What do Soldiers Want in Packages?

By • Feb 13th, 2009 • Category: Civilian Support, Featured

Paul with snacks

This is a trickier question then it sounds. A lot depends on what the soldier’s job is and where he/she is working. Most major military forward operating bases have a PX (Post Exchange), where a soldier could buy items like toiletries, snacks and military gear. Most also have internet access and a soldier has the ability to shop online. The only problem with shopping online is some companies will not ship to an APO (Army Post Office) address. Then the item would have to be shipped home and a loved one would have to send it overseas.

Mail is the biggest morale boost and there is nothing better then getting packages from home. I would suggest sending the special little things that the PX doesn’t stock. Favorite magazines or movies are always good. The PX stocks Sports Illustrated and the New York Times best sellers, but if your loved one wants Runners’ World or Snowboarding Monthly they will need it sent from home. Most soldiers have their own living space and they like to hang things that remind them of home. I always have an Oregon State banner hanging from my wall to show my Beaver Pride wherever I am. Space is tight, so think of things a college student would want in a dorm room or things you would use to organize in your car. Little mirrors, plastic organizers, Katie even sent me a tiny thermometer meant to stick on your car dashboard. I mounted on the wall of my living area. (Hmmm…. is it 120 degrees in Afghanistan today or 122?) A monthly fresh fluffy towel is always a good choice, along with soft white socks and fresh sheets/pillow cases. The military laundry service has a way of drying out items of this nature and making them stiff and rigid. Military coffee is not good and my favorite care package item was always fresh beans from a local store. Any soldier will tell you, coffee is not a luxury item overseas – it’s a necessity!

But what if your soldier isn’t living on a base? For most of my time in Afghanistan I lived on remote outposts or in the field. We had no PX, so any “convenience store” item was welcome. Soldiers that eat MREs (Meals Ready To Eat) everyday instead of having access to a chow hall savor beef jerky, candy and potato chips sent from home.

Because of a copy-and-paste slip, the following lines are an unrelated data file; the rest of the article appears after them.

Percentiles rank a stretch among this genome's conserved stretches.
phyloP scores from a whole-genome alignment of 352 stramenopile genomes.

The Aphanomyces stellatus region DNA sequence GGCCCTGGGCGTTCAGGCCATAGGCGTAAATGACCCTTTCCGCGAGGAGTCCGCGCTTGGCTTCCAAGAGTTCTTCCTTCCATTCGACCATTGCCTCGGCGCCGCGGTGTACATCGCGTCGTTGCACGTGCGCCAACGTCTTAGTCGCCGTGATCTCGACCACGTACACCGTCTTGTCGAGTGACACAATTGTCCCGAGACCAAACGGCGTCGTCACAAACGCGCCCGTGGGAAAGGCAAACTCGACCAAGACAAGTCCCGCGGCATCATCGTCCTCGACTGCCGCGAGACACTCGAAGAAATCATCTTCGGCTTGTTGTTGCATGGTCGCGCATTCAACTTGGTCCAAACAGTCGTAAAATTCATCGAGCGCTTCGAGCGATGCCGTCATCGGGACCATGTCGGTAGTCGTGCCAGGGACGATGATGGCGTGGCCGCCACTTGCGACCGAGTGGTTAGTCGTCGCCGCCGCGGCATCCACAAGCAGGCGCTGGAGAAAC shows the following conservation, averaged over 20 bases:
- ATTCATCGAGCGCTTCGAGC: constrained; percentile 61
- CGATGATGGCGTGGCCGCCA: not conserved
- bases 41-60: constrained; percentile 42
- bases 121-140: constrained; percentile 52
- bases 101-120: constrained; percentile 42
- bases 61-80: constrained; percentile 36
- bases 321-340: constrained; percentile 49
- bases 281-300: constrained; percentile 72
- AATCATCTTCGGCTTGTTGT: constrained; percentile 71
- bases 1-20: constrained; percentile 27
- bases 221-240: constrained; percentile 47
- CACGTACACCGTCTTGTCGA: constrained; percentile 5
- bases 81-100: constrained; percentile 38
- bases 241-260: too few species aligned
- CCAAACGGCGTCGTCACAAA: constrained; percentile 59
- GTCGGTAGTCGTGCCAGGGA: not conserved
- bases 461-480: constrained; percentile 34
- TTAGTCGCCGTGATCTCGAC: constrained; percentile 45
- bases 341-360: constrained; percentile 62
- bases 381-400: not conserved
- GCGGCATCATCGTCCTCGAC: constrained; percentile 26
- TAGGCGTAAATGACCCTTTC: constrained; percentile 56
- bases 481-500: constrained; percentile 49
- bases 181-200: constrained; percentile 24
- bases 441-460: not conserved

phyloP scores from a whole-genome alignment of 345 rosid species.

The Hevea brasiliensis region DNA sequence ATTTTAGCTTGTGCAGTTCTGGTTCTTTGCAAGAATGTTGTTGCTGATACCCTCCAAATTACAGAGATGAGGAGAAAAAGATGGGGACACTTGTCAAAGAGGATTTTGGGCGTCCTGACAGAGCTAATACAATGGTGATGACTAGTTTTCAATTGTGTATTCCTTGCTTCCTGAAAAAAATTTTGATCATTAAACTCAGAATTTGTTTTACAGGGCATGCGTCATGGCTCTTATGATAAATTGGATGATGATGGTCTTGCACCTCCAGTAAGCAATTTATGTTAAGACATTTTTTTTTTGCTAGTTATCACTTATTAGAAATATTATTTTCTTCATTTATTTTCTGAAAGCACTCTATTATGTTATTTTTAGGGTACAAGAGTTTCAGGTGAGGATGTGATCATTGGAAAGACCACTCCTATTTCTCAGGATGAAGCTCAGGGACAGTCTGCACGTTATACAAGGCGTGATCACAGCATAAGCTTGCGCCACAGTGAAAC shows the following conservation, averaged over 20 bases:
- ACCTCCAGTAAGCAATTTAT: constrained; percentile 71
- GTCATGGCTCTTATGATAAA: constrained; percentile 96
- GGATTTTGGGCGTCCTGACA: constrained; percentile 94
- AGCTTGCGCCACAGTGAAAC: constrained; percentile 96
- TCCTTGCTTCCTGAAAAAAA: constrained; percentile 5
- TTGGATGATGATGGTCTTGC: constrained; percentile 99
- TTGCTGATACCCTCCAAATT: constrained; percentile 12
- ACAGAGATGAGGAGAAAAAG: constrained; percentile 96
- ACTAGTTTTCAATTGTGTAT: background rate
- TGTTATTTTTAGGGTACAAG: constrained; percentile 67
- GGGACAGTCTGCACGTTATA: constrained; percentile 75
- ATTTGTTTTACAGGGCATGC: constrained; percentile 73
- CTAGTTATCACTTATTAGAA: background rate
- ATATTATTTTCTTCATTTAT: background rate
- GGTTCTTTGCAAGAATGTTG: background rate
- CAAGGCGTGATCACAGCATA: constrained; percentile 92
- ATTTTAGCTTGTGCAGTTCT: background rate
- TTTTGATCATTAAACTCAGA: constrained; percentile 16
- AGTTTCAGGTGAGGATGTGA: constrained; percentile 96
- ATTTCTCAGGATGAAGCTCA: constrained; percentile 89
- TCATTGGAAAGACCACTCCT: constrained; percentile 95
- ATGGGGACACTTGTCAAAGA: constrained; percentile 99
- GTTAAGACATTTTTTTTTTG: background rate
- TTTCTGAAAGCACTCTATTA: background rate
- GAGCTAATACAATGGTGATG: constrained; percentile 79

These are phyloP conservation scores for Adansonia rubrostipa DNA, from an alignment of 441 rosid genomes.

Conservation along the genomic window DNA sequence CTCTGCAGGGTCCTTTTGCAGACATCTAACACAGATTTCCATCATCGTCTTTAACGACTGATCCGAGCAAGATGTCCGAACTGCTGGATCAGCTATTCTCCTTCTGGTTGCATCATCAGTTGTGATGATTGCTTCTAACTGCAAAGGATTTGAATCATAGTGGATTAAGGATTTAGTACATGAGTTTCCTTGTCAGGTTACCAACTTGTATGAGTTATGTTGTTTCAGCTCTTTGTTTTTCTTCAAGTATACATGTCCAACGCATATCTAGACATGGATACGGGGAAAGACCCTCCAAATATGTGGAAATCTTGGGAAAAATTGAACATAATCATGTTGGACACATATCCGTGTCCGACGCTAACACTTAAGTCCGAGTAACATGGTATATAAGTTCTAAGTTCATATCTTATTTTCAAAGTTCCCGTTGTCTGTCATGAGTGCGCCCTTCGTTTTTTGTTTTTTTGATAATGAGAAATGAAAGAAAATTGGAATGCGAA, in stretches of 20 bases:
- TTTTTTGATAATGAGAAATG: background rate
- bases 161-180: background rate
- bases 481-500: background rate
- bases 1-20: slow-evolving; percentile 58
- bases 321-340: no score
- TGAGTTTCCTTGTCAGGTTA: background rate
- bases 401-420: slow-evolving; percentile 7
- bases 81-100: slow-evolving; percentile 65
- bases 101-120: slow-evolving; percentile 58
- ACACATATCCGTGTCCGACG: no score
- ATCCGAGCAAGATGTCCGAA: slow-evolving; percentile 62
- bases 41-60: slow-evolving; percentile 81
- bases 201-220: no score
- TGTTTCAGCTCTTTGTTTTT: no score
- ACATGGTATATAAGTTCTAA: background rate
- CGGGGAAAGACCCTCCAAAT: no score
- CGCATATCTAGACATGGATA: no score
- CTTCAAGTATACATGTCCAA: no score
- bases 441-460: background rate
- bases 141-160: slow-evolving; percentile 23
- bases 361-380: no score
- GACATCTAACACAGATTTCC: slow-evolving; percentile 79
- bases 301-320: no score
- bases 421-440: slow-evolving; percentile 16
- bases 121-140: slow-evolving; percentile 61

I always liked getting protein bars, flavor packets to put in water and gum. Soldiers in the field use all the energy they have and quick pick-me-ups are needed. Liquid soap is great, but bar soap attracts sand and dirt in the outdoor showers. Baby wipes are also good for cleaning up after trips to the trench dug bathrooms. Electric outlets are different in other countries and electric razors and can become an issue so a pack of quality straight razors is a welcome surprise. If you can, when sending any item spring for good quality. It is rough living out there and the cheap stuff just falls apart or never works in the first place. Spend the extra dollar and give your soldier something he/she will use and not just throw in the community pile.

No matter where your soldier works, pictures from home are nice to keep tucked away in a special place to look at during the rough times. During the age of email it seems we are getting away from writing letters. I am guilty of this, too, but a hand-written letter from the heart with a picture inside is by far the best thing anyone can send no matter where a soldier is. Katie also sent me pre-addressed envelopes with friends and family’s addresses on them so I could stay in touch with people close to me. There is no need for stamps because a regular sized letter is free to send home from any combat theater.

is wondering about the next step. How do I translate the sense of purpose and direction I felt in the combat zone into meaning in my 'regular' life?
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One Response »

  1. One quick logistical note – the most economical way I found to send Paul packages was to use the flat rate boxes at the post office. They offer a discount for shipping to APO (Army Post Office) addresses and you can cram a lot of stuff in there – no weight limit!
    I ended up sending Paul a lot of canned beans since he was in the field a lot, and I could ship about 12 cans, plus a letter, some pictures and a few other small momentos for about 8 bucks.

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